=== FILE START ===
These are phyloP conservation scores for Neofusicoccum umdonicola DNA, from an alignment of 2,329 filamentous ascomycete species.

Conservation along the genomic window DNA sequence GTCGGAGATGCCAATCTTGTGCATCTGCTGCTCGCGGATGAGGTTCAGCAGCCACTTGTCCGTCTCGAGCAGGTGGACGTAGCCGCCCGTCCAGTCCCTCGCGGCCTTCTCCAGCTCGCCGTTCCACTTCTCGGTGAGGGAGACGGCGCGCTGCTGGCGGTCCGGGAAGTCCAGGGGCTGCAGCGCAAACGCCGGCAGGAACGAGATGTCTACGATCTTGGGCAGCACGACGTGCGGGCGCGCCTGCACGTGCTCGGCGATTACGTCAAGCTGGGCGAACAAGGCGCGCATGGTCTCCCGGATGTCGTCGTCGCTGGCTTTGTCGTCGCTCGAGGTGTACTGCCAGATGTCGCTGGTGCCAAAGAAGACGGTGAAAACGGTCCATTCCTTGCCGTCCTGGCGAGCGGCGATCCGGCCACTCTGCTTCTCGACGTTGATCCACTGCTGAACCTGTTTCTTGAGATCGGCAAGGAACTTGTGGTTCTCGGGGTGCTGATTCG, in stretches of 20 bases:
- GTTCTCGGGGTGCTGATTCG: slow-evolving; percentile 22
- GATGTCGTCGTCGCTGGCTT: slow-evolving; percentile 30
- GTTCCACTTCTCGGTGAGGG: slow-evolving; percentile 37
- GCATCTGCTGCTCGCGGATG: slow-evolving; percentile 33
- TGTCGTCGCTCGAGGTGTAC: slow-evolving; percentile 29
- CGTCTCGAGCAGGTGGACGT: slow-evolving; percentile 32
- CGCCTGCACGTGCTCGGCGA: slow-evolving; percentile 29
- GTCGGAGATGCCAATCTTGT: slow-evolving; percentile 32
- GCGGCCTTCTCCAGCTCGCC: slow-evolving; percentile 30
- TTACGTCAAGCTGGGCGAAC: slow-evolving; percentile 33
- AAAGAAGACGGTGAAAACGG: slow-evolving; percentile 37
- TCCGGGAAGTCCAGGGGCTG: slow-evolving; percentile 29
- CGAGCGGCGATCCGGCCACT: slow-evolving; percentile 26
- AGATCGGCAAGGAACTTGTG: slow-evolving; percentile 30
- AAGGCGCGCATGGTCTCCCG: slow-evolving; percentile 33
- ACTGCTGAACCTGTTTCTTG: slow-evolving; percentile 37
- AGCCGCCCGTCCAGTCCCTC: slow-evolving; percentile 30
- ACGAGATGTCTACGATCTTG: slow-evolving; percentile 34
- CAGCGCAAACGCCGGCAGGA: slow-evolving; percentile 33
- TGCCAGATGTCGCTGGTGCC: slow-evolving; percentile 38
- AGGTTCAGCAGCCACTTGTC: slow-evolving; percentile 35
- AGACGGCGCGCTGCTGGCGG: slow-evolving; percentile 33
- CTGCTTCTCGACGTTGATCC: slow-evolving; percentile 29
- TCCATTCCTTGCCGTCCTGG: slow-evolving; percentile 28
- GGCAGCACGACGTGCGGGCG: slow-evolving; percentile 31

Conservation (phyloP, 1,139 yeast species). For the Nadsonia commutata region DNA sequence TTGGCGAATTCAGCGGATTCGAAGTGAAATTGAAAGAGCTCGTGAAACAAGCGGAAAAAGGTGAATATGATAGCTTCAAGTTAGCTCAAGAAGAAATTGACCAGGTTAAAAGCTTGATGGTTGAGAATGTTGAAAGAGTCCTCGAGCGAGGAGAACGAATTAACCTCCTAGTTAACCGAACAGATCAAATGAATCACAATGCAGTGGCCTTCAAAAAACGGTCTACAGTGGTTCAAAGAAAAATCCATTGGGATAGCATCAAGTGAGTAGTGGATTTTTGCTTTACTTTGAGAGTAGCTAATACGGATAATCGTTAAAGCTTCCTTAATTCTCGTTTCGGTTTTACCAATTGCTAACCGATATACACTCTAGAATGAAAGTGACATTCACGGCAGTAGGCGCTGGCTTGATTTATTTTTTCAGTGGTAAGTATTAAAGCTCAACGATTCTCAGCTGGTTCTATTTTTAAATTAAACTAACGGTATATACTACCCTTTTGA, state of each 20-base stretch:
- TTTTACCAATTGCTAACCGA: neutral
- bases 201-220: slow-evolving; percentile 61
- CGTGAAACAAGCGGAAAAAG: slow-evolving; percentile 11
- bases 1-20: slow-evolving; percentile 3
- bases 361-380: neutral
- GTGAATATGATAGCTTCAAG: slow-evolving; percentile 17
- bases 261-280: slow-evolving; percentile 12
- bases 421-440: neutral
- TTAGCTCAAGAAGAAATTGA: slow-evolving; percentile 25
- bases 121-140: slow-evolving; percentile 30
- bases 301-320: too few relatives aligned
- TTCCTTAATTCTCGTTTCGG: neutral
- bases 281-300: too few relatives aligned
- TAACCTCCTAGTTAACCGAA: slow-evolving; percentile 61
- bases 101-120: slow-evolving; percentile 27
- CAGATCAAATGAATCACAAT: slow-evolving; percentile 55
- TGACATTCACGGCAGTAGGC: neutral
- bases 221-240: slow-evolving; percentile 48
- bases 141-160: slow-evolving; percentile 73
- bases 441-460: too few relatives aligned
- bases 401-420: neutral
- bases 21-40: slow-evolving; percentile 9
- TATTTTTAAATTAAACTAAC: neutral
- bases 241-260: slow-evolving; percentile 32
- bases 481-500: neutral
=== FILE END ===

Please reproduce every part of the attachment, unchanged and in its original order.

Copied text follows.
These are phyloP conservation scores for Neofusicoccum umdonicola DNA, from an alignment of 2,329 filamentous ascomycete species.

Conservation along the genomic window DNA sequence GTCGGAGATGCCAATCTTGTGCATCTGCTGCTCGCGGATGAGGTTCAGCAGCCACTTGTCCGTCTCGAGCAGGTGGACGTAGCCGCCCGTCCAGTCCCTCGCGGCCTTCTCCAGCTCGCCGTTCCACTTCTCGGTGAGGGAGACGGCGCGCTGCTGGCGGTCCGGGAAGTCCAGGGGCTGCAGCGCAAACGCCGGCAGGAACGAGATGTCTACGATCTTGGGCAGCACGACGTGCGGGCGCGCCTGCACGTGCTCGGCGATTACGTCAAGCTGGGCGAACAAGGCGCGCATGGTCTCCCGGATGTCGTCGTCGCTGGCTTTGTCGTCGCTCGAGGTGTACTGCCAGATGTCGCTGGTGCCAAAGAAGACGGTGAAAACGGTCCATTCCTTGCCGTCCTGGCGAGCGGCGATCCGGCCACTCTGCTTCTCGACGTTGATCCACTGCTGAACCTGTTTCTTGAGATCGGCAAGGAACTTGTGGTTCTCGGGGTGCTGATTCG, in stretches of 20 bases:
- GTTCTCGGGGTGCTGATTCG: slow-evolving; percentile 22
- GATGTCGTCGTCGCTGGCTT: slow-evolving; percentile 30
- GTTCCACTTCTCGGTGAGGG: slow-evolving; percentile 37
- GCATCTGCTGCTCGCGGATG: slow-evolving; percentile 33
- TGTCGTCGCTCGAGGTGTAC: slow-evolving; percentile 29
- CGTCTCGAGCAGGTGGACGT: slow-evolving; percentile 32
- CGCCTGCACGTGCTCGGCGA: slow-evolving; percentile 29
- GTCGGAGATGCCAATCTTGT: slow-evolving; percentile 32
- GCGGCCTTCTCCAGCTCGCC: slow-evolving; percentile 30
- TTACGTCAAGCTGGGCGAAC: slow-evolving; percentile 33
- AAAGAAGACGGTGAAAACGG: slow-evolving; percentile 37
- TCCGGGAAGTCCAGGGGCTG: slow-evolving; percentile 29
- CGAGCGGCGATCCGGCCACT: slow-evolving; percentile 26
- AGATCGGCAAGGAACTTGTG: slow-evolving; percentile 30
- AAGGCGCGCATGGTCTCCCG: slow-evolving; percentile 33
- ACTGCTGAACCTGTTTCTTG: slow-evolving; percentile 37
- AGCCGCCCGTCCAGTCCCTC: slow-evolving; percentile 30
- ACGAGATGTCTACGATCTTG: slow-evolving; percentile 34
- CAGCGCAAACGCCGGCAGGA: slow-evolving; percentile 33
- TGCCAGATGTCGCTGGTGCC: slow-evolving; percentile 38
- AGGTTCAGCAGCCACTTGTC: slow-evolving; percentile 35
- AGACGGCGCGCTGCTGGCGG: slow-evolving; percentile 33
- CTGCTTCTCGACGTTGATCC: slow-evolving; percentile 29
- TCCATTCCTTGCCGTCCTGG: slow-evolving; percentile 28
- GGCAGCACGACGTGCGGGCG: slow-evolving; percentile 31

Conservation (phyloP, 1,139 yeast species). For the Nadsonia commutata region DNA sequence TTGGCGAATTCAGCGGATTCGAAGTGAAATTGAAAGAGCTCGTGAAACAAGCGGAAAAAGGTGAATATGATAGCTTCAAGTTAGCTCAAGAAGAAATTGACCAGGTTAAAAGCTTGATGGTTGAGAATGTTGAAAGAGTCCTCGAGCGAGGAGAACGAATTAACCTCCTAGTTAACCGAACAGATCAAATGAATCACAATGCAGTGGCCTTCAAAAAACGGTCTACAGTGGTTCAAAGAAAAATCCATTGGGATAGCATCAAGTGAGTAGTGGATTTTTGCTTTACTTTGAGAGTAGCTAATACGGATAATCGTTAAAGCTTCCTTAATTCTCGTTTCGGTTTTACCAATTGCTAACCGATATACACTCTAGAATGAAAGTGACATTCACGGCAGTAGGCGCTGGCTTGATTTATTTTTTCAGTGGTAAGTATTAAAGCTCAACGATTCTCAGCTGGTTCTATTTTTAAATTAAACTAACGGTATATACTACCCTTTTGA, state of each 20-base stretch:
- TTTTACCAATTGCTAACCGA: neutral
- bases 201-220: slow-evolving; percentile 61
- CGTGAAACAAGCGGAAAAAG: slow-evolving; percentile 11
- bases 1-20: slow-evolving; percentile 3
- bases 361-380: neutral
- GTGAATATGATAGCTTCAAG: slow-evolving; percentile 17
- bases 261-280: slow-evolving; percentile 12
- bases 421-440: neutral
- TTAGCTCAAGAAGAAATTGA: slow-evolving; percentile 25
- bases 121-140: slow-evolving; percentile 30
- bases 301-320: too few relatives aligned
- TTCCTTAATTCTCGTTTCGG: neutral
- bases 281-300: too few relatives aligned
- TAACCTCCTAGTTAACCGAA: slow-evolving; percentile 61
- bases 101-120: slow-evolving; percentile 27
- CAGATCAAATGAATCACAAT: slow-evolving; percentile 55
- TGACATTCACGGCAGTAGGC: neutral
- bases 221-240: slow-evolving; percentile 48
- bases 141-160: slow-evolving; percentile 73
- bases 441-460: too few relatives aligned
- bases 401-420: neutral
- bases 21-40: slow-evolving; percentile 9
- TATTTTTAAATTAAACTAAC: neutral
- bases 241-260: slow-evolving; percentile 32
- bases 481-500: neutral